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Some time ago I apt-get install’d the nginx package on my debian/squeeze server. My requirements have now changed and I needed to install nginx --with-http_xslt_module.

To install nginx with this option I did the following:

  • apt-get build-dep nginx
  • apt-get source nginx
  • modified debian/rules to add the required option
  • dpkg-buildpackage -rfakeroot -uc -b
  • dpkg -i nginx_0.7.62-4_amd64.deb

This all seemed to work nicely, but now when I do an apt-get dist-upgrade it tries to install the nginx binary again.

Please could you advise…

  1. Is building nginx in this way the preferred solution for my needs?
  2. If so, how can I tell apt that I don’t want to install the binary nginx any more without doing a remove?
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up vote 0 down vote accepted

I think you are looking for is the ability to hold a package. When a package is held apt will not attempt to upgrade or change it any way.

A command like this will set nginx to be held.

dpkg --get-selections | grep 'nginx' | sed -e 's/install/hold/' | sudo dpkg --set-elections

You will probably want to make note that you did this. When it comes time to upgrade to the next major release you will probably need to remove this hold.

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Thanks, Zoredache. This seems to have solved my issue and gives a nice reminder (“The following packages have been kept back:” when I do a dist-upgrade) so I don’t forget to keep nginx up-to-date. There is a typo in your command though: s/set-elections/set-selections/. – davecardwell Nov 13 '09 at 1:31

I don't really understand what you want -- you don't want to install nginx, but you also don't want to remove it? That makes no sense. If you want to ensure that your build of the package stays installed, and isn't upgraded to the standard version, then you want to use package pinning, as described in the apt_preferences man page.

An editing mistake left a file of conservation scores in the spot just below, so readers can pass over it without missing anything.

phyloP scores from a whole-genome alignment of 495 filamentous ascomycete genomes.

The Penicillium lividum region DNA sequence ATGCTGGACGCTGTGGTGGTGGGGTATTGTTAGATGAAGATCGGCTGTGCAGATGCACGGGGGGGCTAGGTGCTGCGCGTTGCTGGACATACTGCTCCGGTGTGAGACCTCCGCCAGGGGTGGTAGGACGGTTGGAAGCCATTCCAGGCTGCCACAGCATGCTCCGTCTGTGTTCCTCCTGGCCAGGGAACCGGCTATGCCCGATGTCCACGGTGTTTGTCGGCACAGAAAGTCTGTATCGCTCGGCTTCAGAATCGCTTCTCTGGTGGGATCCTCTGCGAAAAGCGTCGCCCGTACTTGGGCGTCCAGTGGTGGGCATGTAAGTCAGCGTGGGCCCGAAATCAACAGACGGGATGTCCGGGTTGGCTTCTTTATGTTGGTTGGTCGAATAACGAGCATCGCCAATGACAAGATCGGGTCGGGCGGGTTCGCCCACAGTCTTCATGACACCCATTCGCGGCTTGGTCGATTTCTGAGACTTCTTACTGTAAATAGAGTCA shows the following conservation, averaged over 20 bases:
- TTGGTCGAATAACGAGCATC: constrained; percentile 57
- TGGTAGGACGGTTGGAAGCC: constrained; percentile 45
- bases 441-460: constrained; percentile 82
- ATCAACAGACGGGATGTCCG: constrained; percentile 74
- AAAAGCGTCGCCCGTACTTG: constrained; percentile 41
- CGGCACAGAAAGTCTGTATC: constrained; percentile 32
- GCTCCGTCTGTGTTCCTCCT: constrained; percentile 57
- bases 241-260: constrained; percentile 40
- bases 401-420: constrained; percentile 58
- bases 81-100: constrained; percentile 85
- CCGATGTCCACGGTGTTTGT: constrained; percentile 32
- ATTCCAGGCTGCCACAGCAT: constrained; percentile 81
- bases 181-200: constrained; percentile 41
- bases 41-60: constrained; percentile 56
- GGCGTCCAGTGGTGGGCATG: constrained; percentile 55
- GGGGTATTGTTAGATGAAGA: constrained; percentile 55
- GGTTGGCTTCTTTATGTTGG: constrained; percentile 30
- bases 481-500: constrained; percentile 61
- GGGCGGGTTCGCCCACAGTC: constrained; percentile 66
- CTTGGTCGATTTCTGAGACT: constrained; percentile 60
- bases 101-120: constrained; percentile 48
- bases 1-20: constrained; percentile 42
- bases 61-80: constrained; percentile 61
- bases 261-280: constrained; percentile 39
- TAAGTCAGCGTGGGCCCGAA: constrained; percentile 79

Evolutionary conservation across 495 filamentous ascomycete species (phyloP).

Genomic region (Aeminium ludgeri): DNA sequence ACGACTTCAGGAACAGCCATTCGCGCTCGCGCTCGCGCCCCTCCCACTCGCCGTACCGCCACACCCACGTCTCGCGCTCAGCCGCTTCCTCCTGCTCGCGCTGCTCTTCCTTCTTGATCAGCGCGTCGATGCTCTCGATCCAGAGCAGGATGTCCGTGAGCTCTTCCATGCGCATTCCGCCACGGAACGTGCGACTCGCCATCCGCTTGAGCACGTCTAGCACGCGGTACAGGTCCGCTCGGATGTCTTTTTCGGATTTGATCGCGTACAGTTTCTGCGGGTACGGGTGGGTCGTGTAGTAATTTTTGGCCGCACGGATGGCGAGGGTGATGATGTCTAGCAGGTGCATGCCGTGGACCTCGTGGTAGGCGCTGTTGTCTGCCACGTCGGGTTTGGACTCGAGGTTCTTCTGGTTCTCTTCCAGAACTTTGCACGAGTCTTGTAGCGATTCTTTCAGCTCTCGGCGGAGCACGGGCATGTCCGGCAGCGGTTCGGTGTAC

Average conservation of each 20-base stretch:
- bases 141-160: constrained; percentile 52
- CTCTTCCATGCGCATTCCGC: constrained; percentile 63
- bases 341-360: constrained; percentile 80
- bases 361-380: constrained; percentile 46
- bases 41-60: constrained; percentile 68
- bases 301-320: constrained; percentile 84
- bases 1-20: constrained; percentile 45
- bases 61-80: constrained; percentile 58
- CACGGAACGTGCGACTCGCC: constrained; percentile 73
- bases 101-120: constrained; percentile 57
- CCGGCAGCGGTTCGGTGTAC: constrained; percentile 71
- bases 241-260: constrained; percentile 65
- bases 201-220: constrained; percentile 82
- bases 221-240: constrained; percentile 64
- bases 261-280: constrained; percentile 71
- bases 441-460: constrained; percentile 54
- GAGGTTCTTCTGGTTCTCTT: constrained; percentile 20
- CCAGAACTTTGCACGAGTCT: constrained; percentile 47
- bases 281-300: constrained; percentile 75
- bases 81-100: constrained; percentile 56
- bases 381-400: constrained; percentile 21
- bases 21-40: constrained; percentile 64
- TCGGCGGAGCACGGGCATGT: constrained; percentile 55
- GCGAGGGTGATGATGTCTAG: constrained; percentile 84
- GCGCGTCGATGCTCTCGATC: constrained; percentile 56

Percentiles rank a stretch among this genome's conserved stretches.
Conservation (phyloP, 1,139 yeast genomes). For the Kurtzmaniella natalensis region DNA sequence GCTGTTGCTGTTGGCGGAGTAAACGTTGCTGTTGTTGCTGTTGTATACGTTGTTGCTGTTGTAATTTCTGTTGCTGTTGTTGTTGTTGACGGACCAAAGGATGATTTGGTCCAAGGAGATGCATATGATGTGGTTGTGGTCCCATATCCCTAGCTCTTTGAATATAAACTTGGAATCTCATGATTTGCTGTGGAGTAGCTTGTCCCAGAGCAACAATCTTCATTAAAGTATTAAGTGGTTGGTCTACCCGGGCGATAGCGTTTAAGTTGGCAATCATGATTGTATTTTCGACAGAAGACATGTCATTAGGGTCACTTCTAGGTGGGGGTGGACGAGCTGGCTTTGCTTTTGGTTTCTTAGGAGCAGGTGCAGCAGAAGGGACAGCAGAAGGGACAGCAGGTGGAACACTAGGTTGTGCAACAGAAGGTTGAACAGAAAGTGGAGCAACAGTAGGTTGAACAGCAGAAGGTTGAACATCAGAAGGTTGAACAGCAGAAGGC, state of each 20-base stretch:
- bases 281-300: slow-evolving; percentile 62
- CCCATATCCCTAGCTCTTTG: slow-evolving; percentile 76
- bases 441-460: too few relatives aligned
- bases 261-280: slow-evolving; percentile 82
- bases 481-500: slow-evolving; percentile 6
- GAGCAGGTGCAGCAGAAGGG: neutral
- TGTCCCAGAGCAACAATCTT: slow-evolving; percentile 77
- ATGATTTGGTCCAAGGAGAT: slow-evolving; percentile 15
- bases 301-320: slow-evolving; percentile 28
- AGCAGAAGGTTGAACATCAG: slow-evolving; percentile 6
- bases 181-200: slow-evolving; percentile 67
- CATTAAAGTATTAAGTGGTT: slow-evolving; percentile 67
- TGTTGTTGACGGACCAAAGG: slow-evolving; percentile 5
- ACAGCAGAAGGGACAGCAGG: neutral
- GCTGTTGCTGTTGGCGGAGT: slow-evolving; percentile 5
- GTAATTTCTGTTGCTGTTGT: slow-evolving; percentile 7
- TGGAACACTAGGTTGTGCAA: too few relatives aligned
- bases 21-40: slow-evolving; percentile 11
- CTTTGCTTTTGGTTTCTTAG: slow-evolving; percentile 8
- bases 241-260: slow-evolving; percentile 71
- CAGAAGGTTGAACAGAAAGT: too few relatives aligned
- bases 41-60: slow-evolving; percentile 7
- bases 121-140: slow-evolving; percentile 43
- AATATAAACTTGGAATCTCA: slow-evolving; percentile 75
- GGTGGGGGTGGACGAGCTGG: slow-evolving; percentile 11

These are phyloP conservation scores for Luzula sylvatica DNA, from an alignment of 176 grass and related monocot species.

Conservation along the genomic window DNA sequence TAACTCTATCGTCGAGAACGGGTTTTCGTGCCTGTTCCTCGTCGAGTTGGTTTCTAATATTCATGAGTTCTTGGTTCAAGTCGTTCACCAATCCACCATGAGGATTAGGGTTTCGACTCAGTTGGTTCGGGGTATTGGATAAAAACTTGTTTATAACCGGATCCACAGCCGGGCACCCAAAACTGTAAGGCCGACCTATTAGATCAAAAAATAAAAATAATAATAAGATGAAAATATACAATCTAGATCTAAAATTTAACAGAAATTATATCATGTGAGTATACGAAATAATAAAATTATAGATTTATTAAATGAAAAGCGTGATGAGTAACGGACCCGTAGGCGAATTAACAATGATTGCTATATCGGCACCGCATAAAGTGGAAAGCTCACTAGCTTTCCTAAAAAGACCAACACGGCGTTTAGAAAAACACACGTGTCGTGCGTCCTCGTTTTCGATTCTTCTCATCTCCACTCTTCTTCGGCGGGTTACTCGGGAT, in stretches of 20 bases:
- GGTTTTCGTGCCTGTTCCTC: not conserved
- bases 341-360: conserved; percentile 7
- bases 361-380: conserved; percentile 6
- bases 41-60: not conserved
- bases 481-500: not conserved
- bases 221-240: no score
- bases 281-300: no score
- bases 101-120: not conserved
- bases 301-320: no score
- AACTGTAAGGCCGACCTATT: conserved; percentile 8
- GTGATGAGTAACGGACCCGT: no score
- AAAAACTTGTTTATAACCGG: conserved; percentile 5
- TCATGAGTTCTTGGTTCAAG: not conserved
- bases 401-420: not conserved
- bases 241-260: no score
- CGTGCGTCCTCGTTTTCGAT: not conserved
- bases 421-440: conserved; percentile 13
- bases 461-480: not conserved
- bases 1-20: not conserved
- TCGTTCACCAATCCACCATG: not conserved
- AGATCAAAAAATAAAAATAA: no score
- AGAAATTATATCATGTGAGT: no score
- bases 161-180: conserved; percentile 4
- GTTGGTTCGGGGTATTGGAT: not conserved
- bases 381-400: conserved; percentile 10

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Sorry if I wasn’t clear. I have the binary of nginx installed, I have subsequently built it myself from source and installed without removing the existing binary version, now I want apt to stop trying to update the binary version. I could do an apt-get remove and then build from source again, but I’m trying to avoid this. – davecardwell Nov 11 '09 at 20:13
Now you're making even less sense. Did you build a customised binary package as the question suggests, or did you build and install from source (to, say, /usr/local)? Why are you trying to avoid removing the package? – womble Nov 11 '09 at 20:29
@womble, I think he wants to prevent apt from upgrading the package he built locally. – Zoredache Nov 12 '09 at 0:59
@womble, I don't know where you're not following, I'm understanding his problem. He installed the binary dist package, then built it from source and installed the built package OVER the binary package. At this point, his system likely thinks he has the binary package, which is out of date. When he does a dist-upgrade it's telling him to upgrade to the new binary package which will not have the build options he requires. – Kyle Smith Nov 12 '09 at 14:24
@Kyle: I don't know what distro you're using, but in Debian apt tracks installed packages and their contents, meaning that the package manager knows what's installed and where. – womble Nov 12 '09 at 14:42

Before you run dpkg-buildpackage, run dch -lxslt in the source directory to increase the version number and add a changelog entry. This will stop apt from upgrading it, although if a new version comes out (eg security) it will be upgraded again. To stop this, increase the epoch of the package by prepending 1: to the version number in debian/control, which will stop apt from upgrading the package, including security fixes, until/unless you downgrade to the version from the Debian repository. So if you do this, you'll need to watch out for security versions and rebuild manually.

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The way you are looking for is probably appending a suffix to the package version. A little bit of information is on Ubuntu packaging guide here and in Recipes/PackageUpdate.

I recall sucessfully mastering that for Debian kernel packages some 7 years ago, but have forgotten about details right now.

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